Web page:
What Is a Dual-Status Taxpayer?
A dual-status taxpayer is a citizen of another nation who, in a single calendar year, lives in the U.S. long enough to qualify as a resident alien and lives outside the U.S. for long enough to qualify as a non-resident alien.
As a foreign national, you are generally taxed one of three ways: as a non-resident alien, a resident alien, or a dual-status alien. If you have maintained both statuses in the same calendar year, you will need to file as a dual-status taxpayer.
Classification as a dual-status taxpayer does not have any bearing on an individual's citizenship; it is only in reference to one's resident status for United States tax purposes.
- A dual-status taxpayer is a foreign citizen who lives in the U.S. for a substantial part of a year.
- The dual-status taxpayer is taxed on income from all sources received during residence in the U.S. and only U.S. income received while outside the U.S.
- Most dual-status taxpayers come to the U.S. to work and have obtained green cards permitting them to work legally.
- The IRS has a "substantial presence test" to determine who qualifies.
- The Internal Revenue Service (IRS) requires dual-status taxpayers to file a form 1040.
The Internal Revenue Service (IRS) requires dual-status taxpayers to file a form 1040. The dual-status taxpayer is taxed on income from all sources received during residence in the U.S. and only U.S. income received while outside the U.S.
Understanding the Dual-Status Taxpayer
The dual-status taxpayer designation is based on the number of days the foreign national resides in the United States. The basic cutoff is 183 days, but the IRS has a substantial presence test to determine whether or not a taxpayer falls into this category. A foreigner who does not live in the United States long enough to meet the substantial presence test is categorized as a non-resident alien.
Most dual-status taxpayers come to the U.S. to work and have obtained green cards permitting them to work legally. Many will have this status for only one tax year, the year in which they arrive, and perhaps one more year (the year in which they leave). In between, most will be living and working in the U.S. for the full year.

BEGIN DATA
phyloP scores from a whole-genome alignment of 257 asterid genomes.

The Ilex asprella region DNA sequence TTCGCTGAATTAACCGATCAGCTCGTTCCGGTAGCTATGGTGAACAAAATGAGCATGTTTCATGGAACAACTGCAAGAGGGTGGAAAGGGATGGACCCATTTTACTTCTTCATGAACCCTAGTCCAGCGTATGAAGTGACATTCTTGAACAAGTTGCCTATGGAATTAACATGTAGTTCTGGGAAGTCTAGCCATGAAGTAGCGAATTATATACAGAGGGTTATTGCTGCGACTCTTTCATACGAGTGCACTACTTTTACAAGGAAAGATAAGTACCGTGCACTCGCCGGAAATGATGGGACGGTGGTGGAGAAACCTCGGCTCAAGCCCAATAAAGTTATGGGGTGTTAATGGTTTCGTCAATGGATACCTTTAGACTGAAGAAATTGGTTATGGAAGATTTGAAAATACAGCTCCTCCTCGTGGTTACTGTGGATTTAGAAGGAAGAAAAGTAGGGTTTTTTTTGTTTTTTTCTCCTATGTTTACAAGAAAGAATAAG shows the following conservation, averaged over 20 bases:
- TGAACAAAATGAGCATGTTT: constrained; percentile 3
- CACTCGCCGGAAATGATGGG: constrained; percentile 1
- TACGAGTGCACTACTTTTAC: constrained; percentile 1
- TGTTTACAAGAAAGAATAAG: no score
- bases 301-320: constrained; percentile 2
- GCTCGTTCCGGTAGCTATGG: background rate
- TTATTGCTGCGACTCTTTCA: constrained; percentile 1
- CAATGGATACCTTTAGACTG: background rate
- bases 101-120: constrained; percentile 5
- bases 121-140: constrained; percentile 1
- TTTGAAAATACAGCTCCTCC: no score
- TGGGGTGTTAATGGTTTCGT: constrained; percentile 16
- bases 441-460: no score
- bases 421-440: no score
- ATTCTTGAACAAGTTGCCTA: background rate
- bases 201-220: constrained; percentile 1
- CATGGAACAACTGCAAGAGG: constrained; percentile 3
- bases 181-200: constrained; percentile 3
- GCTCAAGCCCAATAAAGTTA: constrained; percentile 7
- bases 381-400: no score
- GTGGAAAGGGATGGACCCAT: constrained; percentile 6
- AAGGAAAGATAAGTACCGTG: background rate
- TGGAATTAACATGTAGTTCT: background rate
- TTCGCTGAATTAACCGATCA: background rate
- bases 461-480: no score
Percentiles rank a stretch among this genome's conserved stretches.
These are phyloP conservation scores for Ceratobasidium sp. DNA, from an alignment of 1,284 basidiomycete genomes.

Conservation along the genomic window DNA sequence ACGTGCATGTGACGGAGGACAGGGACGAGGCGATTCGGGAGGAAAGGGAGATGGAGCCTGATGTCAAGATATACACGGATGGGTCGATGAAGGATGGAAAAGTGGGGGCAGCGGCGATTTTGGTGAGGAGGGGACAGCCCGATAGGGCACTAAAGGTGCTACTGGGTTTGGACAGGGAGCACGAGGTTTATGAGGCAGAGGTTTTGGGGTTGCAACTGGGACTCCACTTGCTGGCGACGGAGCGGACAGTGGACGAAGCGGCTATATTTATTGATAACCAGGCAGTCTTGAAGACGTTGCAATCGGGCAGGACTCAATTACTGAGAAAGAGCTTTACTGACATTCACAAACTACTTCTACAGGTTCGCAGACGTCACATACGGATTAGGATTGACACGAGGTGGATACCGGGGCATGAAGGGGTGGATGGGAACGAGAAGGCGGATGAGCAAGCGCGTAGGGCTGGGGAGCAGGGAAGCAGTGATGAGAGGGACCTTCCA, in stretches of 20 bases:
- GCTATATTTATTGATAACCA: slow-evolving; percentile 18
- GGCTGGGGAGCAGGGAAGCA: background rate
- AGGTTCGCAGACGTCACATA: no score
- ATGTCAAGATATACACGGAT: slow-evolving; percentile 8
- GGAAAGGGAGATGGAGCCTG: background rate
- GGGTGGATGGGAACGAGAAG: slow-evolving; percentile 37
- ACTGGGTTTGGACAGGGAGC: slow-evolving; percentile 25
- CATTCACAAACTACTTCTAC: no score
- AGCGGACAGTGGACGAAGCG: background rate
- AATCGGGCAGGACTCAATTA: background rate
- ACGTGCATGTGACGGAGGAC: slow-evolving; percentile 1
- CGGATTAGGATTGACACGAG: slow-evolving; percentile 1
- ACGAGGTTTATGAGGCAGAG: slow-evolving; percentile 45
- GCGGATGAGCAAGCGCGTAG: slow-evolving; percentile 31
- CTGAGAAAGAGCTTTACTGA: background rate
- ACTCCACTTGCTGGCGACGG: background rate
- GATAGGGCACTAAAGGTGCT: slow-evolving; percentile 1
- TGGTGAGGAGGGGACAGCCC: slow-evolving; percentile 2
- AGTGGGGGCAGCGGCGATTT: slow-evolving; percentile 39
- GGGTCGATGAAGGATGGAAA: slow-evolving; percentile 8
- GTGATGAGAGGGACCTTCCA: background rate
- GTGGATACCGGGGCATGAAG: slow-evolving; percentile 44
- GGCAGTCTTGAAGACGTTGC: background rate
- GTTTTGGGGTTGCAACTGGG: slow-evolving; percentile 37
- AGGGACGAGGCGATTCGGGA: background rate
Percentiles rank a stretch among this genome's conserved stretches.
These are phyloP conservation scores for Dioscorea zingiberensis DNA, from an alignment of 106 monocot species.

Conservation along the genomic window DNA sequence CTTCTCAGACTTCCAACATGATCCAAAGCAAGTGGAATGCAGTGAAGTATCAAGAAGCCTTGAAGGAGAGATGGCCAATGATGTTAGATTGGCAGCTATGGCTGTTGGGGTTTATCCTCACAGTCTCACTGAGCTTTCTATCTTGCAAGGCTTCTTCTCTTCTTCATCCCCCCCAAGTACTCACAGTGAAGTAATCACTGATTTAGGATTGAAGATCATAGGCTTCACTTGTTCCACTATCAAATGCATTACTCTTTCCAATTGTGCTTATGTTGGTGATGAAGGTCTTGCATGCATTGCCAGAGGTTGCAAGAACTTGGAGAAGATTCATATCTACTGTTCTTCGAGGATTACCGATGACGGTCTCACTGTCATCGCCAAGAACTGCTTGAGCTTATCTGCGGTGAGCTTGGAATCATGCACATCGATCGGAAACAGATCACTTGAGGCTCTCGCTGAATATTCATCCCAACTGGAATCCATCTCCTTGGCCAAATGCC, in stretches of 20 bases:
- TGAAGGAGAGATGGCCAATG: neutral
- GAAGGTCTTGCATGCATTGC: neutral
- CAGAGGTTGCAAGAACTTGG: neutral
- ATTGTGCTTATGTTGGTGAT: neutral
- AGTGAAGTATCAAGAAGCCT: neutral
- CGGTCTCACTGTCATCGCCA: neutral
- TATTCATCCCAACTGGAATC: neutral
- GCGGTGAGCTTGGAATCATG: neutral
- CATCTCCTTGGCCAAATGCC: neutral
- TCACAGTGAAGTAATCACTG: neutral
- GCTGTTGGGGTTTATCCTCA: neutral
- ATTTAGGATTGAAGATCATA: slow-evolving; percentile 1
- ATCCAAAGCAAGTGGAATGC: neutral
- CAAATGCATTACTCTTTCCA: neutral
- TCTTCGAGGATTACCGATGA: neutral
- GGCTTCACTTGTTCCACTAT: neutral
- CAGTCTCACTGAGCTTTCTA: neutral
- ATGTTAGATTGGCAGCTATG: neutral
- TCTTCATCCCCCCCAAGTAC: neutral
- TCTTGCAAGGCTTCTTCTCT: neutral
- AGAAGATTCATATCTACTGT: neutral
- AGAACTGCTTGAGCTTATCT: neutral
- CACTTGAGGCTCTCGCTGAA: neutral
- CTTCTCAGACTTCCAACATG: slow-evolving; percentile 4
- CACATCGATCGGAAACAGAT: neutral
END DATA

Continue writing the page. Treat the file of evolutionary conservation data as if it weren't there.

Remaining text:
Restrictions When Filing Dual-Status Returns
Many of the benefits of U.S. citizenship are not available to dual-status taxpayers. Notable among these is the inability to take the standard deduction on Form 1040, although certain itemized deductions are allowed.
For instance, one can claim exemptions for a spouse and dependents for the portion of the year when the taxpayer's filing status was a resident alien. But dual-status tax filers cannot file as a head of household or filing jointly with a spouse, although the latter option is available if the person is married to a U.S. citizen by the last day of the tax year.
Which U.S. tax form to file depends on the person's status on the last day of the year. It is important to write at the top of the tax form “Dual-Status Taxpayer.” The IRS has extensive information on U.S. taxes on foreign nationals on its website.
Example of a Dual-Status Taxpayer
Brigitta is an Austrian citizen who had never visited the U.S. until she arrived with a visa on June 10, 2020, and stayed for the remainder of the year. Because she was in the U.S. for more than 183 days, she meets the requirements of the substantial presence test.
Brigitta is a dual-status alien because she was both a non-resident alien and a resident alien in the same year. She is considered a non-resident alien from Jan. 1 to June 10, and a resident alien for the remainder of the calendar year.
For the part of the year in which she was classified as a resident alien, she will owe U.S. federal taxes on all income she received from any sources. For the non-resident portion of the year, only the income she received from U.S. sources will be taxed.
Most nonresident aliens can claim one withholding allowance on their payroll W-4 forms, although some may be permitted more under certain circumstances.